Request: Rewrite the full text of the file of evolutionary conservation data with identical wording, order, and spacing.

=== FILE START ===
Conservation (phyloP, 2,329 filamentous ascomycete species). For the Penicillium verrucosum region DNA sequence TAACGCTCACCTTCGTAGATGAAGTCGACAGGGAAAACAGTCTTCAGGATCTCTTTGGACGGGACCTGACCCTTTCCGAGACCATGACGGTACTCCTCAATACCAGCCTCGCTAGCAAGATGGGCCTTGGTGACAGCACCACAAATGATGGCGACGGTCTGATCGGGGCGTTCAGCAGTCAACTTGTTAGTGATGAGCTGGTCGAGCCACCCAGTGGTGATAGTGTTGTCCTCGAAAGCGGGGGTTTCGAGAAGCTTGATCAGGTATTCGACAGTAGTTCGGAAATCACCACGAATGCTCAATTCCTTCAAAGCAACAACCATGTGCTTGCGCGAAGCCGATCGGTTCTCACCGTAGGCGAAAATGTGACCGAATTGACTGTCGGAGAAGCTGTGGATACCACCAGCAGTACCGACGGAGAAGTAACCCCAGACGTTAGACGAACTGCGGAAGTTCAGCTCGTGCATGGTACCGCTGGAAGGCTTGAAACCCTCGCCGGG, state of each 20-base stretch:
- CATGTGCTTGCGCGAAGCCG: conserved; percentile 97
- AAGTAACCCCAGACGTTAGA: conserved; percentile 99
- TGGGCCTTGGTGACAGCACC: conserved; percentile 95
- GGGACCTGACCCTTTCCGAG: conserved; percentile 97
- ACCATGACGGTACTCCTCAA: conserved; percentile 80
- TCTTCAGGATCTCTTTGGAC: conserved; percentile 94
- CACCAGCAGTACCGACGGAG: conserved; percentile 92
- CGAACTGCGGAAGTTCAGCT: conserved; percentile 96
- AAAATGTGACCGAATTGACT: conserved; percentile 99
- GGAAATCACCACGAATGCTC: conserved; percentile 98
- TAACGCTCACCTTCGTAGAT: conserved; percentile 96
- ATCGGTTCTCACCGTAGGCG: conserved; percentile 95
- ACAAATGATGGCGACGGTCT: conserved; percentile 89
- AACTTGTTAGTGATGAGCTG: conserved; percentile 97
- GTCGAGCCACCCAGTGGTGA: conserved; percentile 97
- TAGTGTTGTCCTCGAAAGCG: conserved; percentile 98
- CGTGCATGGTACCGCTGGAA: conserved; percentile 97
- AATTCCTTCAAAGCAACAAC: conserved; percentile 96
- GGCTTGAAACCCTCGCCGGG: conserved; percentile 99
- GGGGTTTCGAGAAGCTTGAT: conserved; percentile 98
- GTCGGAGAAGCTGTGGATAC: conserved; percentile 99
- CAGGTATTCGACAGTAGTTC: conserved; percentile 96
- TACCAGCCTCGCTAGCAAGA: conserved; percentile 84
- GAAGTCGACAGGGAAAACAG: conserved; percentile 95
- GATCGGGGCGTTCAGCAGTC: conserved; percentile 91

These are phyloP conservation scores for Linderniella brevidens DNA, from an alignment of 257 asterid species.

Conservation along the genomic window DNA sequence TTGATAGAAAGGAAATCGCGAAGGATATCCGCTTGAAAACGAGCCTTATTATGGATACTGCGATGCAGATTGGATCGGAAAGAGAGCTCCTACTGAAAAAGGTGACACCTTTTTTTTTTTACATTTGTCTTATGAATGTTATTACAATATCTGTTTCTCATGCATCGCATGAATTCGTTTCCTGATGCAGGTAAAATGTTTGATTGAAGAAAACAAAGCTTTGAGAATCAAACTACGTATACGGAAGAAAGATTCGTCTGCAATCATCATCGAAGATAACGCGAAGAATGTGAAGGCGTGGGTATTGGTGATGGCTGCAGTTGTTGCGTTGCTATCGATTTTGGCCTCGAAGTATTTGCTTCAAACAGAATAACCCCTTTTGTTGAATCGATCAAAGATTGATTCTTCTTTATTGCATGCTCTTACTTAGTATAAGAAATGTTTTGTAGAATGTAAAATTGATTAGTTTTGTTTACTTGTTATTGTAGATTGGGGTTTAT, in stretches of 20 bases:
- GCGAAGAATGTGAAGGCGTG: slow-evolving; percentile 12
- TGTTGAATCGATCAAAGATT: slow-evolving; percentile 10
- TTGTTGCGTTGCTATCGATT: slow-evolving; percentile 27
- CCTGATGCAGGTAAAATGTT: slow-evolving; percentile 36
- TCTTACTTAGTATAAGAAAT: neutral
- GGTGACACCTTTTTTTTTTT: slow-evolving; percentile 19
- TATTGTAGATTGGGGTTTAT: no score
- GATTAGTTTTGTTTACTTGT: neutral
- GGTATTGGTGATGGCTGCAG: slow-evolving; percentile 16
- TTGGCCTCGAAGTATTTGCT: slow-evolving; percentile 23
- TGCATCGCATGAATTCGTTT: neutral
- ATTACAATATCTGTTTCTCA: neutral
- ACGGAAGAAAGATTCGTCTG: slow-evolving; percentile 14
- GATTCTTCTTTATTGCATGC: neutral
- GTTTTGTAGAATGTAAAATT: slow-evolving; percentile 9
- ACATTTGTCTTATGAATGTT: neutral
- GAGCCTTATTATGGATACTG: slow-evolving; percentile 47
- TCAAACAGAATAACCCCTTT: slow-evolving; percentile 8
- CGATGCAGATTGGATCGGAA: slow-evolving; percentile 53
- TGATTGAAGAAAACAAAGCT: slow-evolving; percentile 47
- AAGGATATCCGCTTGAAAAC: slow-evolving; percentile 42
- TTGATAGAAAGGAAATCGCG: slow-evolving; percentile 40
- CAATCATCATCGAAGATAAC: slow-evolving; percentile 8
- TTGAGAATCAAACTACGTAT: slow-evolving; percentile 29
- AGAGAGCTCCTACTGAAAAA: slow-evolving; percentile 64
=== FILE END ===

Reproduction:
Conservation (phyloP, 2,329 filamentous ascomycete species). For the Penicillium verrucosum region DNA sequence TAACGCTCACCTTCGTAGATGAAGTCGACAGGGAAAACAGTCTTCAGGATCTCTTTGGACGGGACCTGACCCTTTCCGAGACCATGACGGTACTCCTCAATACCAGCCTCGCTAGCAAGATGGGCCTTGGTGACAGCACCACAAATGATGGCGACGGTCTGATCGGGGCGTTCAGCAGTCAACTTGTTAGTGATGAGCTGGTCGAGCCACCCAGTGGTGATAGTGTTGTCCTCGAAAGCGGGGGTTTCGAGAAGCTTGATCAGGTATTCGACAGTAGTTCGGAAATCACCACGAATGCTCAATTCCTTCAAAGCAACAACCATGTGCTTGCGCGAAGCCGATCGGTTCTCACCGTAGGCGAAAATGTGACCGAATTGACTGTCGGAGAAGCTGTGGATACCACCAGCAGTACCGACGGAGAAGTAACCCCAGACGTTAGACGAACTGCGGAAGTTCAGCTCGTGCATGGTACCGCTGGAAGGCTTGAAACCCTCGCCGGG, state of each 20-base stretch:
- CATGTGCTTGCGCGAAGCCG: conserved; percentile 97
- AAGTAACCCCAGACGTTAGA: conserved; percentile 99
- TGGGCCTTGGTGACAGCACC: conserved; percentile 95
- GGGACCTGACCCTTTCCGAG: conserved; percentile 97
- ACCATGACGGTACTCCTCAA: conserved; percentile 80
- TCTTCAGGATCTCTTTGGAC: conserved; percentile 94
- CACCAGCAGTACCGACGGAG: conserved; percentile 92
- CGAACTGCGGAAGTTCAGCT: conserved; percentile 96
- AAAATGTGACCGAATTGACT: conserved; percentile 99
- GGAAATCACCACGAATGCTC: conserved; percentile 98
- TAACGCTCACCTTCGTAGAT: conserved; percentile 96
- ATCGGTTCTCACCGTAGGCG: conserved; percentile 95
- ACAAATGATGGCGACGGTCT: conserved; percentile 89
- AACTTGTTAGTGATGAGCTG: conserved; percentile 97
- GTCGAGCCACCCAGTGGTGA: conserved; percentile 97
- TAGTGTTGTCCTCGAAAGCG: conserved; percentile 98
- CGTGCATGGTACCGCTGGAA: conserved; percentile 97
- AATTCCTTCAAAGCAACAAC: conserved; percentile 96
- GGCTTGAAACCCTCGCCGGG: conserved; percentile 99
- GGGGTTTCGAGAAGCTTGAT: conserved; percentile 98
- GTCGGAGAAGCTGTGGATAC: conserved; percentile 99
- CAGGTATTCGACAGTAGTTC: conserved; percentile 96
- TACCAGCCTCGCTAGCAAGA: conserved; percentile 84
- GAAGTCGACAGGGAAAACAG: conserved; percentile 95
- GATCGGGGCGTTCAGCAGTC: conserved; percentile 91

These are phyloP conservation scores for Linderniella brevidens DNA, from an alignment of 257 asterid species.

Conservation along the genomic window DNA sequence TTGATAGAAAGGAAATCGCGAAGGATATCCGCTTGAAAACGAGCCTTATTATGGATACTGCGATGCAGATTGGATCGGAAAGAGAGCTCCTACTGAAAAAGGTGACACCTTTTTTTTTTTACATTTGTCTTATGAATGTTATTACAATATCTGTTTCTCATGCATCGCATGAATTCGTTTCCTGATGCAGGTAAAATGTTTGATTGAAGAAAACAAAGCTTTGAGAATCAAACTACGTATACGGAAGAAAGATTCGTCTGCAATCATCATCGAAGATAACGCGAAGAATGTGAAGGCGTGGGTATTGGTGATGGCTGCAGTTGTTGCGTTGCTATCGATTTTGGCCTCGAAGTATTTGCTTCAAACAGAATAACCCCTTTTGTTGAATCGATCAAAGATTGATTCTTCTTTATTGCATGCTCTTACTTAGTATAAGAAATGTTTTGTAGAATGTAAAATTGATTAGTTTTGTTTACTTGTTATTGTAGATTGGGGTTTAT, in stretches of 20 bases:
- GCGAAGAATGTGAAGGCGTG: slow-evolving; percentile 12
- TGTTGAATCGATCAAAGATT: slow-evolving; percentile 10
- TTGTTGCGTTGCTATCGATT: slow-evolving; percentile 27
- CCTGATGCAGGTAAAATGTT: slow-evolving; percentile 36
- TCTTACTTAGTATAAGAAAT: neutral
- GGTGACACCTTTTTTTTTTT: slow-evolving; percentile 19
- TATTGTAGATTGGGGTTTAT: no score
- GATTAGTTTTGTTTACTTGT: neutral
- GGTATTGGTGATGGCTGCAG: slow-evolving; percentile 16
- TTGGCCTCGAAGTATTTGCT: slow-evolving; percentile 23
- TGCATCGCATGAATTCGTTT: neutral
- ATTACAATATCTGTTTCTCA: neutral
- ACGGAAGAAAGATTCGTCTG: slow-evolving; percentile 14
- GATTCTTCTTTATTGCATGC: neutral
- GTTTTGTAGAATGTAAAATT: slow-evolving; percentile 9
- ACATTTGTCTTATGAATGTT: neutral
- GAGCCTTATTATGGATACTG: slow-evolving; percentile 47
- TCAAACAGAATAACCCCTTT: slow-evolving; percentile 8
- CGATGCAGATTGGATCGGAA: slow-evolving; percentile 53
- TGATTGAAGAAAACAAAGCT: slow-evolving; percentile 47
- AAGGATATCCGCTTGAAAAC: slow-evolving; percentile 42
- TTGATAGAAAGGAAATCGCG: slow-evolving; percentile 40
- CAATCATCATCGAAGATAAC: slow-evolving; percentile 8
- TTGAGAATCAAACTACGTAT: slow-evolving; percentile 29
- AGAGAGCTCCTACTGAAAAA: slow-evolving; percentile 64